We are all familiar with how the introduction of superhighways to cities divided and damaged urban neighborhoods. The impact of I-94 and 35W on Rondo and Phillips remains a source of aching melancholy over a half century after the fact. Much like the oral histories of tribal elders describing the days before the white settler came with his railroad, our historical societies feature oral histories from neighborhood elders about the days before the suburbanite came with his superhighway. Contemporary urban planners nod, knowingly.
But wait a minute, don’t light rail lines divide urban neighborhoods much as superhighways do?
Is the modern urban planner, gasp, Robert Moses with rails?
The first decade of returns from our Blue Line to the airport is not promising. This line deepened the Hiawatha moat and exacerbated the isolation of the neighborhoods east of it. Motorists and pedestrians alike have become painfully familiar with the “Hiawatha Double Whammy,” which is not a special at DQ but rather the experience of waiting at length for the light governing traffic to turn green only to be zapped immediately by the light governing the rail line. Crossing Hiawatha is now a greater chore, so people stay on their own sides. Those neighborhood elders back in Rondo and Phillips are the ones nodding knowingly.
Some, but not a lot, of development
A trip up Hiawatha does not reveal a great deal of commercial or residential development resulting from the Blue Line. There was a short-lived light rail bar-hopping fad that bolstered a few grog shops near stops in the early days of the line, but that has faded, and we all know from our experience with subsidized stadiums the limits of policies grounded in bars as dynamic economic engines.
The years since the introduction of the Blue Line have witnessed an interesting influx of hippies into some of the neighborhoods east of Hiawatha. Ironically, these people have been attracted by the very traits the line was intended to reverse: isolation and lack of commercial development. Wandering southeast of Hiawatha, you might find a shop where you can buy organic feed for urban goats, but no sufficient grocery stores for people.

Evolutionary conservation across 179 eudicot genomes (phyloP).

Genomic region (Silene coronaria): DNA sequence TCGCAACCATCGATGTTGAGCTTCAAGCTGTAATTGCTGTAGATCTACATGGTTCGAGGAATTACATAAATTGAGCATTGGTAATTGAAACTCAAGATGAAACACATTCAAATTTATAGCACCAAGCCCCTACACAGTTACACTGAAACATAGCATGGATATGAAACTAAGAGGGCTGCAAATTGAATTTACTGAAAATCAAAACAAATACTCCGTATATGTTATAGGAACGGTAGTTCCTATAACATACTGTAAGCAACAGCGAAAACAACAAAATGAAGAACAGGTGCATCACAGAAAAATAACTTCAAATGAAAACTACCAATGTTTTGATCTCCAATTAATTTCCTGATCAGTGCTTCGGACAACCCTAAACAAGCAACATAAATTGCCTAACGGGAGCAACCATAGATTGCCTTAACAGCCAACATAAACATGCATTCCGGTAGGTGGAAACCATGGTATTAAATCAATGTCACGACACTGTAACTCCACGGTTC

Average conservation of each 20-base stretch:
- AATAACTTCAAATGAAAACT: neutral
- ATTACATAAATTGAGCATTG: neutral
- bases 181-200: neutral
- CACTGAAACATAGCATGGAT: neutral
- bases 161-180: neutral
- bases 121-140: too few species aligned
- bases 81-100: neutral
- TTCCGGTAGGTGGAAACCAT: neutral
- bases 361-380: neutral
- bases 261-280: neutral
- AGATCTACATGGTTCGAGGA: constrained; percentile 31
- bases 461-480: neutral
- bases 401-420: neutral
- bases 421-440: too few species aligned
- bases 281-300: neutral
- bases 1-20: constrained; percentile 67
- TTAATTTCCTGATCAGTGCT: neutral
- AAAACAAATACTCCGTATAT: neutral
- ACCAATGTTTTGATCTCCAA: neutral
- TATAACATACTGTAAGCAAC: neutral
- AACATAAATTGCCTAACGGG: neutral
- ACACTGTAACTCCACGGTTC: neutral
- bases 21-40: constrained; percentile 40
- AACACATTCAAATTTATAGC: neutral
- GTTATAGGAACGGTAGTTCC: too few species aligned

Don’t get me wrong. I like hippies (and I do appreciate that which both accentuates the taste of pizza and makes Dylan lyrics more decipherable). They add to the urban mosaic. They are, however, the outlier pioneers we depend on to stabilize obscure redoubts that are not benefiting from the supposed powerful economic charge leveled by a billion-dollar light rail line. Light rail was not intended to promote a farm.
Along the new Green Line on University Avenue, there will be, no doubt, some additional condo and other developments, but those gains often will be offset by losses due to the dividing effect of the line. For example, when construction began, I asked the owners of the landmark Porky’s burger joint why they were closing at the onset of a would be revitalization. They said that a significant portion of their business came from traffic on the other side of the street, and with the Green Line making it much more difficult to cross University, their business was and would continue to suffer. Revisiting the issue upon the completion of the line, they mused that Porky’s (and its onion rings) would still be with us were it not for the light rail.
What will Southwest Light Rail bring?
And so what awaits us with the line from downtown Minneapolis to Eden Prairie, rolling renaissance or divide and sequester? I fear the latter. There will be efforts to alleviate the dividing effect – the subject of feathers-a-flyin’ in so many overlapping governmental bodies along the line this season — but numerous pinch points and slow crossings will persist. Commerce on either side of the tracks will suffer. In South Minneapolis, the flame was doused for many customary light rail torch bearers once they discovered that theirs was the neighborhood to be divided. Even Mayor Hodges piped up with reservations: enter that one along side Death by Chocolate in the “This Is Rich” file.
The light rail disciples, so imbued with apostolic certainty, might want to look back on the once accepted creeds of their forebears. After all, it was not right-wing ogres but progressive enlightened urban planners who so assuredly razed the central St. Paul retail blocks and the Minneapolis Gateway District. They promoted high-rise public housing that would ennoble its occupants and business districts with skyscrapers separated by vacant windswept plazas to “bring light and air” to the city — retail and pedestrian life be damned. All of this has been consigned to the ash heap of urban planning.
So why are the heirs to the urban planners of yore so confident that current insular conventions within the transit hothouses will age more gracefully than the ephemeral tenets of their intellectual predecessors? I may not know better than the transit zealots myself, but I am not the one prepared to squander billions on what I don’t know.
Jonathan F. Mack is a Minneapolis attorney who writes frequently on urban and regional planning issues.
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